Basslink Outage Isolates Tasmania from the National Electricity Market

by Energy Action | Feb 19, 2016
The Victoria to Tasmania transmission interconnector went down on 20th December and has been off line since.
Basslink, at 300 km is one of the world’s longest undersea transmission cables, connecting Tasmania to the National Electricity Market. It has been in operation for ten years. Whilst capable of bi-directional energy transfers, Basslink has most recently been used to import electricity from the mainland and has supplied 30-40% of the state’s electrical demand.

Power generation in Tasmania is predominantly from hydro-electric schemes. With lake levels at 24% in late December and forecast to decline to 14% by April, the outage comes at an unfortunate time. In response, and to shore up supply reliability, Hydro Tasmania has restarted the Tamar Valley gas fired station and brought in small diesel fired back up generators. In addition, the Bell Bay aluminium smelter and the Temco manganese plant have agreed to reduce consumption, the former by 32-40 MW for up to five months and the latter by 30 MW for up to three months.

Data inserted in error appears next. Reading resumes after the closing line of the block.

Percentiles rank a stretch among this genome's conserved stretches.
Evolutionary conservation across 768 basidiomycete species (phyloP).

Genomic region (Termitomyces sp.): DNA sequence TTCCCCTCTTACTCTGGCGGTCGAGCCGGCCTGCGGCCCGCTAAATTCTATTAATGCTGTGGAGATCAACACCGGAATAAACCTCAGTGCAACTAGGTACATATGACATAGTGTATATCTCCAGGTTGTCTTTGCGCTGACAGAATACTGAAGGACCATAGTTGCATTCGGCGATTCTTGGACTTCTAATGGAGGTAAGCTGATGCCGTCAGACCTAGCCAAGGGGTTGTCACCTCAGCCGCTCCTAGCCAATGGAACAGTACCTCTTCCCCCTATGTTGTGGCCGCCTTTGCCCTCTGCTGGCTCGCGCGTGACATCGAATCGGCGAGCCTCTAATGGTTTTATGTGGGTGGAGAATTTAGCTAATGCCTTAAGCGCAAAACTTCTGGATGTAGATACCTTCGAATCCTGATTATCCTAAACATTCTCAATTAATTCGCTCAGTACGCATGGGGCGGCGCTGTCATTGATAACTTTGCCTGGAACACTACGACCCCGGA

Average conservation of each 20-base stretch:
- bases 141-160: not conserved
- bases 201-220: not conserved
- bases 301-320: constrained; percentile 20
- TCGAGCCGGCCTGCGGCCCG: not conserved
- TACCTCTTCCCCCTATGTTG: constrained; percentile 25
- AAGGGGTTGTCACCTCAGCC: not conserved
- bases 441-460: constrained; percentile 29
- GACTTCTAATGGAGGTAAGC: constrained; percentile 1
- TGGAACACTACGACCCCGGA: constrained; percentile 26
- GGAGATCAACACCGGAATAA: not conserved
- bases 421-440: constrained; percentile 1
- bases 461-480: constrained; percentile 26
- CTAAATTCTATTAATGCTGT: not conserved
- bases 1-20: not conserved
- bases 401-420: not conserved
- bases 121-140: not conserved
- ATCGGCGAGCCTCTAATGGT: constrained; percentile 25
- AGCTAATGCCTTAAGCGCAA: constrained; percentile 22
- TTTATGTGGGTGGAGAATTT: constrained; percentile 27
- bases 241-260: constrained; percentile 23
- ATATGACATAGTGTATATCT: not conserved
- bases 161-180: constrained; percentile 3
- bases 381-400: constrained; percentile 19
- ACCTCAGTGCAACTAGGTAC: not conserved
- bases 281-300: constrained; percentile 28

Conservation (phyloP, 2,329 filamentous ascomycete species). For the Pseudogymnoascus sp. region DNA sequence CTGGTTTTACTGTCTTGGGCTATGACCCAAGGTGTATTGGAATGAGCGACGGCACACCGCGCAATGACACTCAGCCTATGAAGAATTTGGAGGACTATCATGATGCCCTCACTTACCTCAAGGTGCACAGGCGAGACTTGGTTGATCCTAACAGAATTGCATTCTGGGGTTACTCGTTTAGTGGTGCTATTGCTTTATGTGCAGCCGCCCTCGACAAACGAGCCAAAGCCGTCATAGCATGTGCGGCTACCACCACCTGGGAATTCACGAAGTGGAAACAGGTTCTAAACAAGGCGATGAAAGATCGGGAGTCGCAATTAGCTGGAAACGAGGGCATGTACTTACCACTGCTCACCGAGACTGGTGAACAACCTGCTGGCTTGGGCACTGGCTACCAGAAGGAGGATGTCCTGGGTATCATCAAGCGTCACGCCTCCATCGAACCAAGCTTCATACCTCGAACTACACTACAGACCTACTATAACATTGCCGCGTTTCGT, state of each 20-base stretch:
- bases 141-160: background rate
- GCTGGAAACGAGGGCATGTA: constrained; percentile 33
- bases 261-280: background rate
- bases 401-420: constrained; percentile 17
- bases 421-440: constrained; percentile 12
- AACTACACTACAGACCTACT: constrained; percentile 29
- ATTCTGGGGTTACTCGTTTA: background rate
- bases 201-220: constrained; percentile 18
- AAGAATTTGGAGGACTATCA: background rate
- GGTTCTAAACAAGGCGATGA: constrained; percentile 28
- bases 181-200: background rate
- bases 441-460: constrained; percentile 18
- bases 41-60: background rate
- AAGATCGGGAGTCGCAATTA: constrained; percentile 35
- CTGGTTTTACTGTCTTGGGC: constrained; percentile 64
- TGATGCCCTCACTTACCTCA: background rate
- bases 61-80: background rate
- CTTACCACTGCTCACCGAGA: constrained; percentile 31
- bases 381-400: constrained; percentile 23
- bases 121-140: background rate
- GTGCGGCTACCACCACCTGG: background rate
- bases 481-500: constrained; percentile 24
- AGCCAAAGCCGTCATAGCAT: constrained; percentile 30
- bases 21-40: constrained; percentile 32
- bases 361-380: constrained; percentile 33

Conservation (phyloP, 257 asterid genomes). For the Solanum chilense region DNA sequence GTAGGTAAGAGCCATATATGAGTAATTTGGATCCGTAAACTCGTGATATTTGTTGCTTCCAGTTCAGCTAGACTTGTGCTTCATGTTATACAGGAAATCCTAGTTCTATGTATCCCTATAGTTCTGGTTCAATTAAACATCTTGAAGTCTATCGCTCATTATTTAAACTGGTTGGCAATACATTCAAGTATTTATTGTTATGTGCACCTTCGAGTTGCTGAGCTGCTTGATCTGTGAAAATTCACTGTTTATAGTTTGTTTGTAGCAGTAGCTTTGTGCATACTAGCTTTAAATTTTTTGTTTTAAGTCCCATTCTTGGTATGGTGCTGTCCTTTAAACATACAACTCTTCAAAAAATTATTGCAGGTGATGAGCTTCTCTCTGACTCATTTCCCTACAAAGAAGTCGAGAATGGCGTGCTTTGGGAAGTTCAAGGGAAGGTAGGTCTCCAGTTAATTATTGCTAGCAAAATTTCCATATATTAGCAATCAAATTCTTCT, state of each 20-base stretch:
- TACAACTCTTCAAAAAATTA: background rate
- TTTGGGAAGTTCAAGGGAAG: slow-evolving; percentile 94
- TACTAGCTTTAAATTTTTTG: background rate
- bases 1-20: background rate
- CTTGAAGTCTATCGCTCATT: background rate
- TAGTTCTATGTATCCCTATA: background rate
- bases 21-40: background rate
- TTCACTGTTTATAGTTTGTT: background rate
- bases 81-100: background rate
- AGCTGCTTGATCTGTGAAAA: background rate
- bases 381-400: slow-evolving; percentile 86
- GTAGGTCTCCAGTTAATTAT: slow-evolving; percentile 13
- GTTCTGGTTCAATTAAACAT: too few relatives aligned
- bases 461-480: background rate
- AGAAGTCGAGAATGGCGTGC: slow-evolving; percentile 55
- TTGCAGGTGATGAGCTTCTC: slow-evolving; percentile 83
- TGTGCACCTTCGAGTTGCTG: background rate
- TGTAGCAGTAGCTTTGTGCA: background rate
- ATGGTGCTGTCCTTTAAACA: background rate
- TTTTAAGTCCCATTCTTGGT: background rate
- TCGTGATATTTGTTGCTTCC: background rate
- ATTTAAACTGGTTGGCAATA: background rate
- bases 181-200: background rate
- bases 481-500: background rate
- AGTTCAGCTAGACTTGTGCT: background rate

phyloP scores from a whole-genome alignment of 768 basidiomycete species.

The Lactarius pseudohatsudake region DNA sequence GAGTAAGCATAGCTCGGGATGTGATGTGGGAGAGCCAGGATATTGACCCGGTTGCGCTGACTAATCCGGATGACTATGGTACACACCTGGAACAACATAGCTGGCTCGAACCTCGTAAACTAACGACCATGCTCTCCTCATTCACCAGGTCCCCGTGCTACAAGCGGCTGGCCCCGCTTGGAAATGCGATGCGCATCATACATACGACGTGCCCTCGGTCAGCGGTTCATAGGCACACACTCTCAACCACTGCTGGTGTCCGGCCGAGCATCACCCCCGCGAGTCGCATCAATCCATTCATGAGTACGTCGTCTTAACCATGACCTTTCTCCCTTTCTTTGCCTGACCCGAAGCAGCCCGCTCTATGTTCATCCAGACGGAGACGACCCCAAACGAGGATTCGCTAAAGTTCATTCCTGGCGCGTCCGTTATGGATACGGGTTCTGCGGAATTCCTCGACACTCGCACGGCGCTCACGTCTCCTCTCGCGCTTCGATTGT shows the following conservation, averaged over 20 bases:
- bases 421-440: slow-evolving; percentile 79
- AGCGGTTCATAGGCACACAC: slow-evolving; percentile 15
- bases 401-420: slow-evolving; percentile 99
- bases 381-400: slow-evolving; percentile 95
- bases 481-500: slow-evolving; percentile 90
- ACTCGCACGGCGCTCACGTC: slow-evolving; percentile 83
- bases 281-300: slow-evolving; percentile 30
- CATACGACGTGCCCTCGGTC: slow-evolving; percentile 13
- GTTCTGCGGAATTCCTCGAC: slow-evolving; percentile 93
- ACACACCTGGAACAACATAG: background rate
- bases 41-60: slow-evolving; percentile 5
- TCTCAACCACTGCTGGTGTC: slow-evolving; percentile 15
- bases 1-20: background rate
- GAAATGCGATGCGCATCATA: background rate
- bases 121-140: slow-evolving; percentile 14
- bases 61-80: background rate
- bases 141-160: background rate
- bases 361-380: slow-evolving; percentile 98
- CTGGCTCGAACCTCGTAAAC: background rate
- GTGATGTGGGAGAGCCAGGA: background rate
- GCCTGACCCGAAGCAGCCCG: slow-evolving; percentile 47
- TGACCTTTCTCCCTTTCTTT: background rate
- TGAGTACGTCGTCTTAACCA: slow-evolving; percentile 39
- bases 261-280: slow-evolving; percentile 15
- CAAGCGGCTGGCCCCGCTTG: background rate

Initially it was expected that Basslink would be back in operation by 19 March, although recent comments from its operator indicate that the outage will be longer than expected.  Difficulty in determining the exact location of the fault and rough seas have hampered the repair efforts.  

On the electricity market, spot prices have increased progressively and are currently settling at $175 to $220 per MWh.  In normal circumstances the spot price would be circa $40 per MWh.  The forward baseload price for April to June 2016 has increased from $58.49 per MWh to $136.01 per MWh.  To date forward prices for July 2016 and beyond have increased only marginally.  

So far only customers with exposure to the spot market or those asked to reduce consumption such as Temco have been directly affected.  Looking further ahead it is highly likely the Tasmanian Government will instruct Hydro Tasmania to maintain minimum lake levels which could lead to higher prices for retail contracts if this is sustained. Beyond that there is speculation regarding the construction of a second interconnector although that would be many years away if at all.

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